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Content last updated: 11-10-2019

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  • Merger Control Regime
  • Merger Screening
  • Merger Filing

1. Overall description of merger control regime

1.1 Supranationality

1.1.1 Is the jurisdiction a member of/party to a supranational jurisdiction?

No.

1.1.2 Is the jurisdiction itself a supranational jurisdiction?

No.

1.1.3 If the answer to Section 1.1.1 and/or 1.1.2 above is in the affirmative, what are the implications hereof?

Not applicable.

2. Nature of merger control regime

2.1 Mandatory or voluntary

2.1.1 Is filing mandatory or voluntary?

Filing is mandatory if the thresholds described in Section 2.3.1 under the Merger Screening Schedule are met.

2.2 Suspensory effect

2.2.1 Must completion of the transaction await clearance by the relevant authorities?

The clearance must be received prior to implementation of the concentration (e.g. transfer of the title to shares, acquisition of control or registration of a new entity). No specific deadlines for notification to be made. The transaction can be notified in its early stages, even though no definitive agreement has been reached.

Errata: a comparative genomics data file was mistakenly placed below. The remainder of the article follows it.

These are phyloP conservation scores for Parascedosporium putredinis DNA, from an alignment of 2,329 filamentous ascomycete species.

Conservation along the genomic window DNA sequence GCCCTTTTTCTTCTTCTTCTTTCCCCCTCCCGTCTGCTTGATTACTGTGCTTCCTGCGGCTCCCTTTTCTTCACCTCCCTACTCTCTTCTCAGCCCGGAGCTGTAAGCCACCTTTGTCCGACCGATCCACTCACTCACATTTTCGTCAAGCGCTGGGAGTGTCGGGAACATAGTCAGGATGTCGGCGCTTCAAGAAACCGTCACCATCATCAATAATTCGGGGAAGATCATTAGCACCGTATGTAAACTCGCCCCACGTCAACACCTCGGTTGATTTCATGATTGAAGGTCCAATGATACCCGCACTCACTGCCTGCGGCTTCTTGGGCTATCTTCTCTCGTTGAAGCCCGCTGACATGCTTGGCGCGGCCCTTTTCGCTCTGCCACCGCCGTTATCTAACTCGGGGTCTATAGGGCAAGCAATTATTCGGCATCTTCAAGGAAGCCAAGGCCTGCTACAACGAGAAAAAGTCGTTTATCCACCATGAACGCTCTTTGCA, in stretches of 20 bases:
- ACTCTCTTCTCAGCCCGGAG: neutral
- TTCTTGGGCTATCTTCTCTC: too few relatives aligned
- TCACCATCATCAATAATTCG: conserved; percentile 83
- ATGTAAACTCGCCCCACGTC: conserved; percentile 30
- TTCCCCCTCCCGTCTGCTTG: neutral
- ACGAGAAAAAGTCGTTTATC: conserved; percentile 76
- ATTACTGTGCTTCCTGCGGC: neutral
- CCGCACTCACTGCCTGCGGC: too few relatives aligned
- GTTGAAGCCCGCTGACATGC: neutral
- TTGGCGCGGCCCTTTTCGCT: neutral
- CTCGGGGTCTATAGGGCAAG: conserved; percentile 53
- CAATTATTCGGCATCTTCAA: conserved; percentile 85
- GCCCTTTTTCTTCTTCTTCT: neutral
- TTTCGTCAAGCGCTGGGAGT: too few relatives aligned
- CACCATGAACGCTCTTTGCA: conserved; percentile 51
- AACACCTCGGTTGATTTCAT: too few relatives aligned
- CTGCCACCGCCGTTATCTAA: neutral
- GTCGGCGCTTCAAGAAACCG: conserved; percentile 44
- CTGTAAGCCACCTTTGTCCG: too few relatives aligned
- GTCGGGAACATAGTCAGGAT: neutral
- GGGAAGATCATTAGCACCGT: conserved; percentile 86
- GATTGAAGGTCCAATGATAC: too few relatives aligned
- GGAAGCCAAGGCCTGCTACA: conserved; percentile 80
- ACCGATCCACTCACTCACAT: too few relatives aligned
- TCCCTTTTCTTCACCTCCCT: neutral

1. What type of transactions are caught by the merger control regime?

1.1 Concentrations

1.1.1 Type of transactions that are caught by the merger control rules?

The following types of transactions are caught by the merger control rules:

a) the merger of two or more previously independent undertakings or the takeover of one undertaking by another;

b) the direct or indirect acquisition of shares, whereby certain thresholds (25% or 50% of the votes in the highest governing body of the undertaking concerned) are reached or exceeded;

c) the establishment by two or more undertakings of a new undertaking that will independently pursue business activities on a lasting basis and whose establishment does not result in the coordination of competitive behavior between the parents or between the new undertaking and its parents. Please see Section 1.2.1 below for more details;